Supreme Court of the Philippines

Graft charges against Mike Arroyo for anomalous chopper deal ordered dropped by SC

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Graft charges against Mike Arroyo for anomalous chopper deal ordered dropped by SC

HIGHEST COURT. File photo of the Supreme Court of the Philippines.


The Supreme Court says evidence gathered by the Ombudsman did not show how Arroyo connived with accused public officers in the 2009 sale of second-hand choppers to the police

MANILA, Philippines – The Supreme Court (SC) has ordered the Sandiganbayan to drop the graft charges against former first gentleman Jose Miguel Arroyo for his alleged involvement in the sale of second-hand choppers to the Philippine National Police (PNP) in 2009.

The latest decision from the Court’s Special Third Division reverses its earlier ruling in January 2020 where it agreed with the Office of the Ombudsman’s findings that there was probable cause to charge Arroyo with graft. 

With this latest development, the Court effectively granted Arroyo’s motion for reconsideration, saying there was “grave abuse” on the part of the Ombudsman and Sandiganbayan when it found probable cause to try Arroyo for graft. 

In a 19-page resolution penned in December 2021 by now-retired Justice Rosemarie Carandang, the SC said evidence gathered by the Ombudsman did not show how Arroyo connived with accused public officers. 

It cited the testimony of Manila Aerospace Products Trading Corporation (MAPTRA) president Hilario “Larry” De Vera, who claimed he did not personally know Arroyo. De Vera is among respondents in the complaint, along with Arroyo’s brother Ignacio “Iggy” Arroyo and several PNP officials.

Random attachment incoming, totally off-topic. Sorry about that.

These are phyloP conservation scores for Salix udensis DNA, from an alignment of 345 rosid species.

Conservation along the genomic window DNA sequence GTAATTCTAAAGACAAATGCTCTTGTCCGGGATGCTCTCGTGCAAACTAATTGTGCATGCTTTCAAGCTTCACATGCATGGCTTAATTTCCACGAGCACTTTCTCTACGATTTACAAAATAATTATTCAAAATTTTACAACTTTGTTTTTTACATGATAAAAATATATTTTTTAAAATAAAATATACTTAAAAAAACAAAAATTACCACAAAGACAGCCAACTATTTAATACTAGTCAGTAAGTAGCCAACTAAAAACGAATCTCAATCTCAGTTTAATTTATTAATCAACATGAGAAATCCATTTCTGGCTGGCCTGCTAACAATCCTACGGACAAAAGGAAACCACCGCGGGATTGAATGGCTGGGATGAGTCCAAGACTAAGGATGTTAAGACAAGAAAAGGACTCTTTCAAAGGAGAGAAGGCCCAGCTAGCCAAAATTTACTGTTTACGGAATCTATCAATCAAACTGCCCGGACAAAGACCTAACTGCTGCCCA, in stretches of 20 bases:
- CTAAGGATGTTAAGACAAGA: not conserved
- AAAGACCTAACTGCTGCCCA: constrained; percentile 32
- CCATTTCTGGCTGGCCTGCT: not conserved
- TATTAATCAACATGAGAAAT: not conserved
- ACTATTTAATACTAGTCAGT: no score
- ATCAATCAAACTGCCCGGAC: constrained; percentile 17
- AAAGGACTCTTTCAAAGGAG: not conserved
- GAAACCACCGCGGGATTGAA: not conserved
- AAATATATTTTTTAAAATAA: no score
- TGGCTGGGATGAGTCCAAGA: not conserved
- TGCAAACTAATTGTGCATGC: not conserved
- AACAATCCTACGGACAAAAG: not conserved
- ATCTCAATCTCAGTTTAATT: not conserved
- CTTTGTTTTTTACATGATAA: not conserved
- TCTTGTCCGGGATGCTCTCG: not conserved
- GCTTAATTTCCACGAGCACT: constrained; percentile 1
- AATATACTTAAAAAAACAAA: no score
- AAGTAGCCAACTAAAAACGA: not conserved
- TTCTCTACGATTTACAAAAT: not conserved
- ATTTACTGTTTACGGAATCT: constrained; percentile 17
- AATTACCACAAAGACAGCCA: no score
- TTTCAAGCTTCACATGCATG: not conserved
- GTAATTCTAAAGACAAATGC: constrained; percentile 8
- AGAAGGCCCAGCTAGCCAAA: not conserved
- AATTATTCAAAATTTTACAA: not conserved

“The evidence the prosecution adduced to substantiate its claim of conspiracy is insufficient to maintain a reasonable belief that Arroyo is probably guilty of violating Section 3(e) of R.A. No. 3019. The element of conspiracy with a public officer was not established,” the SC said, referring to Republic Act No. 3019 or the Anti-Graft and Corrupt Practices Act.

Chopper deal

Arroyo had previously been accused of taking part in a sale to the PNP of two pre-owned helicopters and one brand new helicopter, despite requirements to buy only new helicopters. The choppers had been purchased from MAPTRA. 

An investigation by the Ombudsman found that two of the choppers – declared and priced to be brand new – were secondhand, and pre-owned by Arroyo. Arroyo denied this, saying he had no connection to MAPTRA. 

Arroyo claimed it was the firm LTA Inc. (Lourdes T Arroyo), through his late brother Iggy, which transacted with Archibald Po of Lionair Inc. and Asian Spirit Inc. to advance funds so that Po’s Lionair could purchase five choppers from its manufacturer Robinsons Helicopter Company (RHC). He likewise added that he divested from LTA even before the choppers were bought from RHC. 

The Ombudsman, however, was unconvinced that Arroyo divested himself of any interest in LTA before the choppers were purchased. 

‘Grave abuse’

In its latest decision, the SC found fault with the Sandiganbayan, saying it should not assume that LTA and Arroyo were the same. 

The Court said the Sandiganbayan should have gone beyond the Ombudsman’s resolution to determine a link between Arroyo that would prove he conspired with other respondents. 

“There is simply no overt act that could be attributed to Arroyo showing that he conspired with any of the respondent public officers,” the SC said.         

The SC added that while it was “mindful” that the Court was not a trier of facts, “after a judicial review of the case, the Court finds that the OMB has grossly misappreciated the attendant and clear facts in a manner that is tantamount to grave abuse of discretion amounting to lack or excess of jurisdiction.” –

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